The pressure coming out of a combi boiler is relative to the pressure on the mains water supply. If the pressure of the mains is low, then installing a combi boiler will be the wrong choice as it does not have a pump for pumping the hot water. As such, you won’t enjoy power showers as the pressure of the water coming out of the tap or shower is low.

Cannot sustain high demand for heating and hot water

Combi boilers are designed for households with low hot water demand; hence they will struggle to supply water to two taps or showers simultaneously.

The majority of combi boilers can supply up to 16 litres of hot water per minute. However, if you open two hot water outlets at the same time, say, run a washing machine and a hot shower simultaneously, the water supply capacity is halved. Therefore, only a maximum of 8 litres per minute will flow to each outlet, making the combi boiler inefficient for households with large hot water or central heating demands.

Has no immersion heater

The absence of a water tank is both a strength and a weakness in a combi boiler. If and when your boiler breaks down, you will be forced to without hot water and central heating until the repairs are done.

It might not be compatible with old pipeworks.

Since most older heating systems were designed to deal with a weak water supply line, they might not withstand the high mains pressure flowing from the combi boiler.

What is a system boiler?

On the other hand, a system boiler differs from the combi boiler in that a cylinder for storing hot water. Although the hot water is stored in a separate cylinder for this type of boiler, the central heating and hot water systems are built into the boiler – hence the name system boiler.

The system boiler takes cold water from the mains supply, heats it using the heat exchanger, and stores it in the hot water cylinder.  As the system draws water directly from the mains water supply, installing a cold-water tank on the roof is unnecessary.

Since the hot water in a system boiler set-up is stored in a tank, a large hot water reservoir is always ready and available for use whenever you need it. Also, the hot water cylinder ensures a steady supply of hot water even if multiple taps or showers are open simultaneously.

Benefits of a system boiler

Ample and consistent supply of hot water

Since the hot water is stored in the hot water tank, which serves as the reservoir, the system boiler can discharge the stored hot water to cope with the level of demand regardless of the number of outlets demanding water. Therefore, system boilers are ideal for homes with two or more showers, radiators, and hot water taps.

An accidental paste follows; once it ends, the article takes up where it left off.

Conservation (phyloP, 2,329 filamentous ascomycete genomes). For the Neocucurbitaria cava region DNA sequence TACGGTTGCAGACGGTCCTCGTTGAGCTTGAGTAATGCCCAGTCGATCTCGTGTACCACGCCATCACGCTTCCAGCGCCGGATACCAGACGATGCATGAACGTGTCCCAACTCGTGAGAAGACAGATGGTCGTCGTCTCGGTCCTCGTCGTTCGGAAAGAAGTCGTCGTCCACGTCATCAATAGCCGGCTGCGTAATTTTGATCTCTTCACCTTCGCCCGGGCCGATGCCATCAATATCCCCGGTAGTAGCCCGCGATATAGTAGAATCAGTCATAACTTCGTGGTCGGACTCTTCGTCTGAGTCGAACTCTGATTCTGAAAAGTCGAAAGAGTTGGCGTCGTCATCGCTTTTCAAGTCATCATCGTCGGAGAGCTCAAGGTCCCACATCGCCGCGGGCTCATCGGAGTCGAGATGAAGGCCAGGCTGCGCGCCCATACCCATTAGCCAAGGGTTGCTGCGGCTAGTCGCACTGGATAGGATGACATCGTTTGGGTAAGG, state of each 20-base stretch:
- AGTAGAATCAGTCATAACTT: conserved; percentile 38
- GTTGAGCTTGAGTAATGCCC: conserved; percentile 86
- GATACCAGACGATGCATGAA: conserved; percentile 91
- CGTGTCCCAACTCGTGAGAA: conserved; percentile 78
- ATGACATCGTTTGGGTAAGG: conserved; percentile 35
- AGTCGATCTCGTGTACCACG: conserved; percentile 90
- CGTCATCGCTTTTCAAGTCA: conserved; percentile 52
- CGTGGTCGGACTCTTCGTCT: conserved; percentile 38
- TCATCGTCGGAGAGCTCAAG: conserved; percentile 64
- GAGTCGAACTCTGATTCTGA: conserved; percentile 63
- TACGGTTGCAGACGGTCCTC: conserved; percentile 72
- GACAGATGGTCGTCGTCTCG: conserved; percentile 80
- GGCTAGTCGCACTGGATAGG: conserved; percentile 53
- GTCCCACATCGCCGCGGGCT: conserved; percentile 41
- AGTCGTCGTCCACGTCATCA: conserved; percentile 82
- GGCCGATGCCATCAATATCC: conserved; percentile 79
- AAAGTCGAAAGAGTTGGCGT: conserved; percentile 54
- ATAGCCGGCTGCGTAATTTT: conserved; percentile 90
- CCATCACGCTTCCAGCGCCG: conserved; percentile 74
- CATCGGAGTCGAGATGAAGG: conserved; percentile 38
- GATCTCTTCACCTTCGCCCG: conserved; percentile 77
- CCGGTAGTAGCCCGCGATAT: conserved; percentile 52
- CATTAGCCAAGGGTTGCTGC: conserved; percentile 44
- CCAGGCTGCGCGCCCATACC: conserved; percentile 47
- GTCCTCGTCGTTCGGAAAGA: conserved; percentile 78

Compatible with solar and geothermal energy

With proper planning and implementation, a system boiler can be fixed to operate on solar or geothermal energy with ease. Installing such a system will be cost-effective as it eliminates recurrent fuel bills. It will also be an environmentally friendly way to heat your home and will reduce your carbon footprint.

Requires less space than a regular boiler

With the need for a cold water tank eliminated since the system water supply draws water directly from the mains water supply, a system boiler will occupy less space than a traditional boiler.

The system boiler also does not have an expansion tank or external expansion vessels, thus making it easy to install and lowers the need for space, unlike a traditional boiler.

Disadvantages of a system boiler

Need more space than a combi boiler

With the massive external hot water cylinder, the system boiler takes more space than the combi boiler, which can even fit into a kitchen cabinet. Therefore, if your home has limited space, you may find it hard to create room for the hot water cylinder.

It may require hot water insulation.

One thing responsible for lowering the efficiency of a system boiler is heat loss from the hot water stored in the hot water cylinder. As such, there may be a need to insulate the hot water cylinder to ensure maximum efficiency. Carrying out insulation is quite expensive and will drive up the overall overhead cost for the system boiler.

Hot water isn’t instantly supplied after it runs out.

Under normal operating conditions, the system boiler should be enough to meet your home’s hot water supply needs. However, during busy days, say when lots of visitors are around, the hot water usage is higher than usual, and the entire volume of the hot water cylinder may be depleted.  If this happens, you have to wait for 30-40 minutes for the boiler to reheat the boiler again.